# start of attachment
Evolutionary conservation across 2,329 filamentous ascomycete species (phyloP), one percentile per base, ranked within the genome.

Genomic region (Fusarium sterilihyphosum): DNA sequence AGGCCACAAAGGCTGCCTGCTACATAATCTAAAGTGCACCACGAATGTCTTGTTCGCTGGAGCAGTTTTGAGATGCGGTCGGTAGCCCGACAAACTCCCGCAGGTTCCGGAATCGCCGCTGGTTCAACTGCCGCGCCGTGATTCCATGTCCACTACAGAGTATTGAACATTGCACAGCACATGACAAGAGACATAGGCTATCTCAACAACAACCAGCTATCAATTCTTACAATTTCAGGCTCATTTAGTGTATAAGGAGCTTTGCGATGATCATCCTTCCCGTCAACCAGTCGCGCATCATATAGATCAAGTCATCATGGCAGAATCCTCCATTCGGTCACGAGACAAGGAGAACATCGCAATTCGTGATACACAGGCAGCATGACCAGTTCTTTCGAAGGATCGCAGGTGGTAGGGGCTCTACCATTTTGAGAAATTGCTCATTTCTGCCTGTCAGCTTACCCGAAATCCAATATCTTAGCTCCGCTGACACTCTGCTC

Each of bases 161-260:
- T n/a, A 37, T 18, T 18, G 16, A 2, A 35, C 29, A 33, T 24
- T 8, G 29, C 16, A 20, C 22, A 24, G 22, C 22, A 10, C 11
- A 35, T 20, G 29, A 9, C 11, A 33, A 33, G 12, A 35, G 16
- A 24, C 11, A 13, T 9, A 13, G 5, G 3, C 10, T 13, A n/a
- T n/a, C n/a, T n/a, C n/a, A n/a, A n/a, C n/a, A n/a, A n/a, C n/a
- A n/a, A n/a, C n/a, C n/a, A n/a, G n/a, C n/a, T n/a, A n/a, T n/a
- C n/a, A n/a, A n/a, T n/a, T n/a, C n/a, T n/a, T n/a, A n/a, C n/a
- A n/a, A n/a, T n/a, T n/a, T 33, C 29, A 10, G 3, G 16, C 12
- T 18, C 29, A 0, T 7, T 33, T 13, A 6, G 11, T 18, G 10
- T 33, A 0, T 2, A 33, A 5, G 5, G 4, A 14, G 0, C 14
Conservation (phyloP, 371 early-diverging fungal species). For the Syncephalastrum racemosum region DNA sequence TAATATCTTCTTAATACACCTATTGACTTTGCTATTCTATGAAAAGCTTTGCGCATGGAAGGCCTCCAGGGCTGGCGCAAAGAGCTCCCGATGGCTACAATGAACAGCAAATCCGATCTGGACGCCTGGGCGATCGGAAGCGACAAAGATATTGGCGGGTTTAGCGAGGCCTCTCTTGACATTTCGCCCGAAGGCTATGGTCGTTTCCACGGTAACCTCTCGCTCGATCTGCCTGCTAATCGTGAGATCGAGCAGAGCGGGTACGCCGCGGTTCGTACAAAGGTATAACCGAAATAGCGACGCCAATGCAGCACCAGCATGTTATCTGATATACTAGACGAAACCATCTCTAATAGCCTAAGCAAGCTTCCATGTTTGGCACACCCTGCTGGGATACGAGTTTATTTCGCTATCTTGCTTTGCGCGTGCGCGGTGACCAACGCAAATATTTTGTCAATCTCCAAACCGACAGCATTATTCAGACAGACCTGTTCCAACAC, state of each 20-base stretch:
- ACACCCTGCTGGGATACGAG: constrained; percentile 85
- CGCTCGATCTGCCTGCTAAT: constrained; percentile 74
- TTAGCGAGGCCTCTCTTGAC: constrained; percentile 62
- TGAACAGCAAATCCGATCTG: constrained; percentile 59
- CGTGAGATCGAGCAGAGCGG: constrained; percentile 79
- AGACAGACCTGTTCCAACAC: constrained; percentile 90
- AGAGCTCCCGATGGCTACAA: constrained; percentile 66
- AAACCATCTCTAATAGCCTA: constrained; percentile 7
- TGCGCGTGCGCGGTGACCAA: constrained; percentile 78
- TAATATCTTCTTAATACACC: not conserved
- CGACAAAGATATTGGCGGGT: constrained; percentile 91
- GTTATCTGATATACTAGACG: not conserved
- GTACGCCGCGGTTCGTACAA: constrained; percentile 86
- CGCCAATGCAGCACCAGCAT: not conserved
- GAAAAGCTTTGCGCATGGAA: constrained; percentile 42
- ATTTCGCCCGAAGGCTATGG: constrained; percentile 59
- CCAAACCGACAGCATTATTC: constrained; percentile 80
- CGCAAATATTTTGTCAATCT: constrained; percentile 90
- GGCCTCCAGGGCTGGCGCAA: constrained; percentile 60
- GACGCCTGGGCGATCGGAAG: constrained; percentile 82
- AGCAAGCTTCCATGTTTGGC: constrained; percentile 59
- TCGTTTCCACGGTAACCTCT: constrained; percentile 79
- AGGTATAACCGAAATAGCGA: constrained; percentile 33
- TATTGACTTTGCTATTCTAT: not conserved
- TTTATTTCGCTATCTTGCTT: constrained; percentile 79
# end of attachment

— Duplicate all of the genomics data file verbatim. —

Evolutionary conservation across 2,329 filamentous ascomycete species (phyloP), one percentile per base, ranked within the genome.

Genomic region (Fusarium sterilihyphosum): DNA sequence AGGCCACAAAGGCTGCCTGCTACATAATCTAAAGTGCACCACGAATGTCTTGTTCGCTGGAGCAGTTTTGAGATGCGGTCGGTAGCCCGACAAACTCCCGCAGGTTCCGGAATCGCCGCTGGTTCAACTGCCGCGCCGTGATTCCATGTCCACTACAGAGTATTGAACATTGCACAGCACATGACAAGAGACATAGGCTATCTCAACAACAACCAGCTATCAATTCTTACAATTTCAGGCTCATTTAGTGTATAAGGAGCTTTGCGATGATCATCCTTCCCGTCAACCAGTCGCGCATCATATAGATCAAGTCATCATGGCAGAATCCTCCATTCGGTCACGAGACAAGGAGAACATCGCAATTCGTGATACACAGGCAGCATGACCAGTTCTTTCGAAGGATCGCAGGTGGTAGGGGCTCTACCATTTTGAGAAATTGCTCATTTCTGCCTGTCAGCTTACCCGAAATCCAATATCTTAGCTCCGCTGACACTCTGCTC

Each of bases 161-260:
- T n/a, A 37, T 18, T 18, G 16, A 2, A 35, C 29, A 33, T 24
- T 8, G 29, C 16, A 20, C 22, A 24, G 22, C 22, A 10, C 11
- A 35, T 20, G 29, A 9, C 11, A 33, A 33, G 12, A 35, G 16
- A 24, C 11, A 13, T 9, A 13, G 5, G 3, C 10, T 13, A n/a
- T n/a, C n/a, T n/a, C n/a, A n/a, A n/a, C n/a, A n/a, A n/a, C n/a
- A n/a, A n/a, C n/a, C n/a, A n/a, G n/a, C n/a, T n/a, A n/a, T n/a
- C n/a, A n/a, A n/a, T n/a, T n/a, C n/a, T n/a, T n/a, A n/a, C n/a
- A n/a, A n/a, T n/a, T n/a, T 33, C 29, A 10, G 3, G 16, C 12
- T 18, C 29, A 0, T 7, T 33, T 13, A 6, G 11, T 18, G 10
- T 33, A 0, T 2, A 33, A 5, G 5, G 4, A 14, G 0, C 14
Conservation (phyloP, 371 early-diverging fungal species). For the Syncephalastrum racemosum region DNA sequence TAATATCTTCTTAATACACCTATTGACTTTGCTATTCTATGAAAAGCTTTGCGCATGGAAGGCCTCCAGGGCTGGCGCAAAGAGCTCCCGATGGCTACAATGAACAGCAAATCCGATCTGGACGCCTGGGCGATCGGAAGCGACAAAGATATTGGCGGGTTTAGCGAGGCCTCTCTTGACATTTCGCCCGAAGGCTATGGTCGTTTCCACGGTAACCTCTCGCTCGATCTGCCTGCTAATCGTGAGATCGAGCAGAGCGGGTACGCCGCGGTTCGTACAAAGGTATAACCGAAATAGCGACGCCAATGCAGCACCAGCATGTTATCTGATATACTAGACGAAACCATCTCTAATAGCCTAAGCAAGCTTCCATGTTTGGCACACCCTGCTGGGATACGAGTTTATTTCGCTATCTTGCTTTGCGCGTGCGCGGTGACCAACGCAAATATTTTGTCAATCTCCAAACCGACAGCATTATTCAGACAGACCTGTTCCAACAC, state of each 20-base stretch:
- ACACCCTGCTGGGATACGAG: constrained; percentile 85
- CGCTCGATCTGCCTGCTAAT: constrained; percentile 74
- TTAGCGAGGCCTCTCTTGAC: constrained; percentile 62
- TGAACAGCAAATCCGATCTG: constrained; percentile 59
- CGTGAGATCGAGCAGAGCGG: constrained; percentile 79
- AGACAGACCTGTTCCAACAC: constrained; percentile 90
- AGAGCTCCCGATGGCTACAA: constrained; percentile 66
- AAACCATCTCTAATAGCCTA: constrained; percentile 7
- TGCGCGTGCGCGGTGACCAA: constrained; percentile 78
- TAATATCTTCTTAATACACC: not conserved
- CGACAAAGATATTGGCGGGT: constrained; percentile 91
- GTTATCTGATATACTAGACG: not conserved
- GTACGCCGCGGTTCGTACAA: constrained; percentile 86
- CGCCAATGCAGCACCAGCAT: not conserved
- GAAAAGCTTTGCGCATGGAA: constrained; percentile 42
- ATTTCGCCCGAAGGCTATGG: constrained; percentile 59
- CCAAACCGACAGCATTATTC: constrained; percentile 80
- CGCAAATATTTTGTCAATCT: constrained; percentile 90
- GGCCTCCAGGGCTGGCGCAA: constrained; percentile 60
- GACGCCTGGGCGATCGGAAG: constrained; percentile 82
- AGCAAGCTTCCATGTTTGGC: constrained; percentile 59
- TCGTTTCCACGGTAACCTCT: constrained; percentile 79
- AGGTATAACCGAAATAGCGA: constrained; percentile 33
- TATTGACTTTGCTATTCTAT: not conserved
- TTTATTTCGCTATCTTGCTT: constrained; percentile 79